It took a nightmare to make Ellen Zinn’s longtime dream of publishing a cookbook a reality. But Pots & Pandemic is not only a collection of recipes, it’s also a memento of a strange and scary year in which making and sharing comfort food has become a new kind of essential work.
Subtitled Cooking in Quarantine, the book includes 199 recipes from 75 contributors. Most were submitted by South Jersey home cooks, although out-of-state friends and relatives, as well as local restaurants and food stores, also participated. The book offers concise, straightforward instructions for preparing traditional and contemporary American, European, Middle Eastern, and Mediterranean starters, soups, salads, sides, breads, main dishes, and desserts.
Oh, those desserts: They roam whole realms of lusciousness, from the familiar (coconut cream pie) to the fanciful (peanut butter lasagna) to the fabulous (cheesecake-stuffed cookies); from Bubbe’s Chocolate Meringues to Grandma Jackie’s Fruitcake to hummingbird cake. That’s a confection best known in the South; simply skimming its ingredients should be enough to inspire any sweet tooth, regardless of geography.
“Our dessert chapter is called Fattening the Curve and it’s longer than any other chapter,” said Marsha Seader, who along with Zinn served as the cookbook’s “executive chefs.” They and other volunteers (”sous chefs”) created Pots & Pandemic as a fundraising project for Congregation M’kor Shalom in Cherry Hill. Some of the proceeds also are earmarked for the Betsy & Peter Fischer Food Pantries of the Jewish Family & Children’s Service of Southern New Jersey.
Seader and Zinn said the eight-months-long effort to compile, edit, illustrate, and arrange for professional printing and production of Pots and Pandemic by Morris Press Cookbooks helped anchor the early days of being in lockdown at home. Cooks found themselves using and tweaking beloved old recipes; people who usually didn’t cook found themselves falling in love with it. And the project also was something of a family affair, with Seader’s daughter Stephanie Zinn, who’s married to Ellen Zinn’s son, Andrew, playing a key role.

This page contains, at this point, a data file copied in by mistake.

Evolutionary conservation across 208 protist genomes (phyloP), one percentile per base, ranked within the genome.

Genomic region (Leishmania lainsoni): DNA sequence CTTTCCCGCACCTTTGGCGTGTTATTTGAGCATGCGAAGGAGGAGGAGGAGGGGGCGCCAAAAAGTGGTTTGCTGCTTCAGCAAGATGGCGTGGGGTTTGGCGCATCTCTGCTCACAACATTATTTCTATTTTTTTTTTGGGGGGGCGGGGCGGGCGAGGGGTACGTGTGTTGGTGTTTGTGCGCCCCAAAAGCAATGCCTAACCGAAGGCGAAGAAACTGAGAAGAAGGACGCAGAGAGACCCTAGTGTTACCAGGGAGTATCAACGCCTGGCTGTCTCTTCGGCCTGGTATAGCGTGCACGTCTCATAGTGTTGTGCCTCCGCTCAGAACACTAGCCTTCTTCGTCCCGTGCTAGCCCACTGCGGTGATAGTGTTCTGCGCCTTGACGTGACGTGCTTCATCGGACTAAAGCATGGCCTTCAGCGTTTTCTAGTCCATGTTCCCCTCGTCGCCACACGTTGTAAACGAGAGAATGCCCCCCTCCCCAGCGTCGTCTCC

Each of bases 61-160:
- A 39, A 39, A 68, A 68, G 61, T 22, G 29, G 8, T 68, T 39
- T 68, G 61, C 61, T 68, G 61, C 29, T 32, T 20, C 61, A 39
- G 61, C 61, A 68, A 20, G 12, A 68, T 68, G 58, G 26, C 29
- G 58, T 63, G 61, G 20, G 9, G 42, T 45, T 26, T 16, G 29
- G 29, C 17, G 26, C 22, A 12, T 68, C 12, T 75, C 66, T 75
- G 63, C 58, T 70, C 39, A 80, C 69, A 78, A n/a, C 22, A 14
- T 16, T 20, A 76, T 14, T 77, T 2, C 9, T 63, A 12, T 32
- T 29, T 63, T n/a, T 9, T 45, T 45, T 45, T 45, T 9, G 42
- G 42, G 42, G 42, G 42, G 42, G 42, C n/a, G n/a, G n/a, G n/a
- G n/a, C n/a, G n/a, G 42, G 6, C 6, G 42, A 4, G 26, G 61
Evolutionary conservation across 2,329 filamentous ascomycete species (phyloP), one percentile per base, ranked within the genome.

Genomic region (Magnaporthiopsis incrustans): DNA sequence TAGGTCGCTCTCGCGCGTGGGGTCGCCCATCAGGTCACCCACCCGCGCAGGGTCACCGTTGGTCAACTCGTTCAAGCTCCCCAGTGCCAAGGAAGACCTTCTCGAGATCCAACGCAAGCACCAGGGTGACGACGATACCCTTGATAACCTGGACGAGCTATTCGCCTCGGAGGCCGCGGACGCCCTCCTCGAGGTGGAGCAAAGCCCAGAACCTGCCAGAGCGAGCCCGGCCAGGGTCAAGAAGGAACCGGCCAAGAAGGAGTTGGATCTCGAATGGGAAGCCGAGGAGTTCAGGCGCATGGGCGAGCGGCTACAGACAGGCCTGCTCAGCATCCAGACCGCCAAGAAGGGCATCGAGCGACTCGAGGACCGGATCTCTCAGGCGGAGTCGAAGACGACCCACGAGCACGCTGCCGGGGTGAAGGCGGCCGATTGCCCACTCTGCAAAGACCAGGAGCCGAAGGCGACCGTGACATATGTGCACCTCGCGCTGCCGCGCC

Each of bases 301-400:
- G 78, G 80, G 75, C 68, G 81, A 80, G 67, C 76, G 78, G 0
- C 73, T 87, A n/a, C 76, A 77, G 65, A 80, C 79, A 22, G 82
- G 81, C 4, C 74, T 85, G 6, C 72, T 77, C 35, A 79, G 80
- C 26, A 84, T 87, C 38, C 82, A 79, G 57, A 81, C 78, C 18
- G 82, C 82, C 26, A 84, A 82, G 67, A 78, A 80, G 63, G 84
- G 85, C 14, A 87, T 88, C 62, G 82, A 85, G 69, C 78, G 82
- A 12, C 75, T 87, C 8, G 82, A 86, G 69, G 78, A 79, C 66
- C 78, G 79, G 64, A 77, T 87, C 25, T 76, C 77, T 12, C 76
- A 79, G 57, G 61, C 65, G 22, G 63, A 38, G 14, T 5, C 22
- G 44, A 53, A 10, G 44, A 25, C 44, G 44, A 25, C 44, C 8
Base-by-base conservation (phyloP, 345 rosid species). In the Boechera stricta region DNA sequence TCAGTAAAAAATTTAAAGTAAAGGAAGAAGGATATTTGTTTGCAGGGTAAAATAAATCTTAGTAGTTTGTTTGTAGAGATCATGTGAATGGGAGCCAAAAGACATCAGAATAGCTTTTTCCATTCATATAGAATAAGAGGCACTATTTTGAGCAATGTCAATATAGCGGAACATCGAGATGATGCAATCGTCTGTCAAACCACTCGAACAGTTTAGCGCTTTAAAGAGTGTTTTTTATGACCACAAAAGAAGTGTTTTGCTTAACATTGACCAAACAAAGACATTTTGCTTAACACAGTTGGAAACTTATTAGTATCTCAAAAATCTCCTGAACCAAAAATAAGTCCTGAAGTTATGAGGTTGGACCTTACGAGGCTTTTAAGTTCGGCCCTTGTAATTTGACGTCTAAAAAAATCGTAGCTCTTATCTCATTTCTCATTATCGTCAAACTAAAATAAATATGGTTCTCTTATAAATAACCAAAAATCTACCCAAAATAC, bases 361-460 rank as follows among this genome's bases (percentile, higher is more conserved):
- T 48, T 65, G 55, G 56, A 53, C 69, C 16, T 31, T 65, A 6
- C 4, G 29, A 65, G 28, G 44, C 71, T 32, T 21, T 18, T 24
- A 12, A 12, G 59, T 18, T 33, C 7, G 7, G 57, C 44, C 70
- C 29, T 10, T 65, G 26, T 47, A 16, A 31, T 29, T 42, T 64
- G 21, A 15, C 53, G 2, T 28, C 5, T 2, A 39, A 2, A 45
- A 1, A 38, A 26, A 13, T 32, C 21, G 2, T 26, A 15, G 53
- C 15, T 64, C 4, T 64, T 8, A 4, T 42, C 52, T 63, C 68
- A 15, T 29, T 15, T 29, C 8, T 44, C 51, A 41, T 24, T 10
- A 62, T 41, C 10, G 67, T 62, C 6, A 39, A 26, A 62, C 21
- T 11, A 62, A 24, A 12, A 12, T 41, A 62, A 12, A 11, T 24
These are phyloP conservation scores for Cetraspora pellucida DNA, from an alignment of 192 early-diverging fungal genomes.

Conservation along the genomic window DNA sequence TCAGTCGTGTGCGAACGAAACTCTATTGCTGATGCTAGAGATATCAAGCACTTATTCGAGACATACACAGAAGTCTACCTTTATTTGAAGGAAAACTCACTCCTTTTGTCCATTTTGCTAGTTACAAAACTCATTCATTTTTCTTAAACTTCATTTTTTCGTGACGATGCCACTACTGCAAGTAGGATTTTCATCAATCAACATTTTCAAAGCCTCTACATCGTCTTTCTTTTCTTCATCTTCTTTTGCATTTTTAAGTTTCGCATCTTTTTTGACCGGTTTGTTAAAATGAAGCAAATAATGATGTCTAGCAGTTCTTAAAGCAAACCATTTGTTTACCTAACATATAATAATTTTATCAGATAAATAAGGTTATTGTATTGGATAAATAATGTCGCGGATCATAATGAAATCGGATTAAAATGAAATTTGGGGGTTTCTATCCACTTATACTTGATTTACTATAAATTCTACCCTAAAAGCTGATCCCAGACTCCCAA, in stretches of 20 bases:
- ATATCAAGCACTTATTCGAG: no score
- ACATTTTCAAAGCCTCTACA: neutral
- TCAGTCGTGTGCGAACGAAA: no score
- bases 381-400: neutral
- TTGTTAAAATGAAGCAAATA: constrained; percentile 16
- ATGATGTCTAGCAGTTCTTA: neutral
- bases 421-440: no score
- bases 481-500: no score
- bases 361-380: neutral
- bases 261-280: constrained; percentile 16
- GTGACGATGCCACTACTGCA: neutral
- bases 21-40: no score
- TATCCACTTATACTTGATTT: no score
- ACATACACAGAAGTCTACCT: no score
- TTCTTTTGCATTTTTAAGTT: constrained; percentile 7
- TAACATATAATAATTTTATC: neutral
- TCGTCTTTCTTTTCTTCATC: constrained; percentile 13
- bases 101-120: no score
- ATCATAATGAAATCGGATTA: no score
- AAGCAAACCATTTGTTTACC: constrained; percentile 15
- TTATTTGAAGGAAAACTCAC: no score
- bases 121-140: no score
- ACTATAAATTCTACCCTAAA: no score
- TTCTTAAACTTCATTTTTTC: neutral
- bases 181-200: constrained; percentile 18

“It was just such a joy to have both my mom and my mother-in-law jump in with both feet and take on this huge endeavor — and perform such a service for the synagogue,” said Stephanie Zinn, a 46-year-old former teacher, now a “professional volunteer” who also serves as M’kor’s vice president.
Early in the pandemic, “when you couldn’t find flour and you couldn’t find anything, all of us were almost obsessed with cooking and baking,” said her mother, 74, a retired job coach whose recipes for sourdough bread and Armenian Wedding Cookies are in Pots & Pandemic.
“I am an accomplished home cook. But the only way I was going to do this book was if Marsha were involved.”
Said Seader, 71, a retired event planner: “I’m a very organized person, and Ellen is very good at recruiting restaurants, and Stephanie knows everybody at the temple. So we all kind of took our part and ran with it.”
Foodies in the M’kor community and beyond submitted recipes for venerable Jewish dishes (Mom’s Potato Latkes), vegetarian or otherwise updated versions of traditional fare (Veggie Chopped Liver), and creative feats of fusion such as Tortilla Stew and Eggplant Parmesan for Crock Pot.
A handful of submissions were “bizarre,” said Seader, whose contributions to the book include noodle pudding, honey mustard chicken, and mango lemonade. She declined to provide details about the more unusual submissions, but did say one “was so extremely long and involved that I took one look at it and thought, ‘I am never making this.’”
Said Ellen Zinn: “Some people sent in recipes that didn’t have measurements [of ingredients]. Others I had to contact and ask, ‘You said to use chicken cutlets, but is it two or 12?’”
The executive chefs also asked contributors to include a vignette with their recipes. One of several who did so was Mark Wolkoff, a retired lawyer in Marlton whose wife, Sherry, is one of the book’s sous chefs. She contributed recipes for goodies such as Mama Mona’s Chocolate Mousse; her husband’s contributions include pickled cucumbers, cream of mushroom soup, and chicken sausage and peppers. Talk about comfort food.
“After the pandemic started I took up a lot more of the cooking,” Wolkoff said. “Our daughter Lauren lives in D.C. and sent me a pickling recipe. I got into that. Although I’m from New York and always did love sour pickles, this is a new thing, and when I’m pickling onions and cucumbers or put the jars out on the table it’s a connection with our daughter.”
In sharing her Romanian-born mother’s recipe for Sweet & Sour Stuffed Cabbage in Soup, Zinn recalled the first time she made it as a young, newly married woman. She tasted it, something seemed to be missing, and it turned out her mother had forgotten to include the recipe’s final step: Put the soup in the oven for two hours.
“It’s the perfect dish to make in quarantine,” Zinn wrote in the book. “Too many ingredients, too much time, great memories.”
The adage on the cookbook’s back cover — you’re never alone in the kitchen — has become especially true during the pandemic. Home cooks would drop off a hot dish or a loaf of fresh-baked bread for neighbors who live alone; volunteers made meals for essential workers at the synagogue. And are bonds have been strengthened as well.
“When I was using someone else’s recipe, I was bringing them, their essence, into my kitchen,” said Stephanie Zinn, whose recipes in the book include ground beef and broccoli.
“When I use someone else’s recipe, I am bringing them, their essence, into my kitchen. Sometimes I text them while I’m cooking, and I feel I’m getting to know them. It’s awesome.”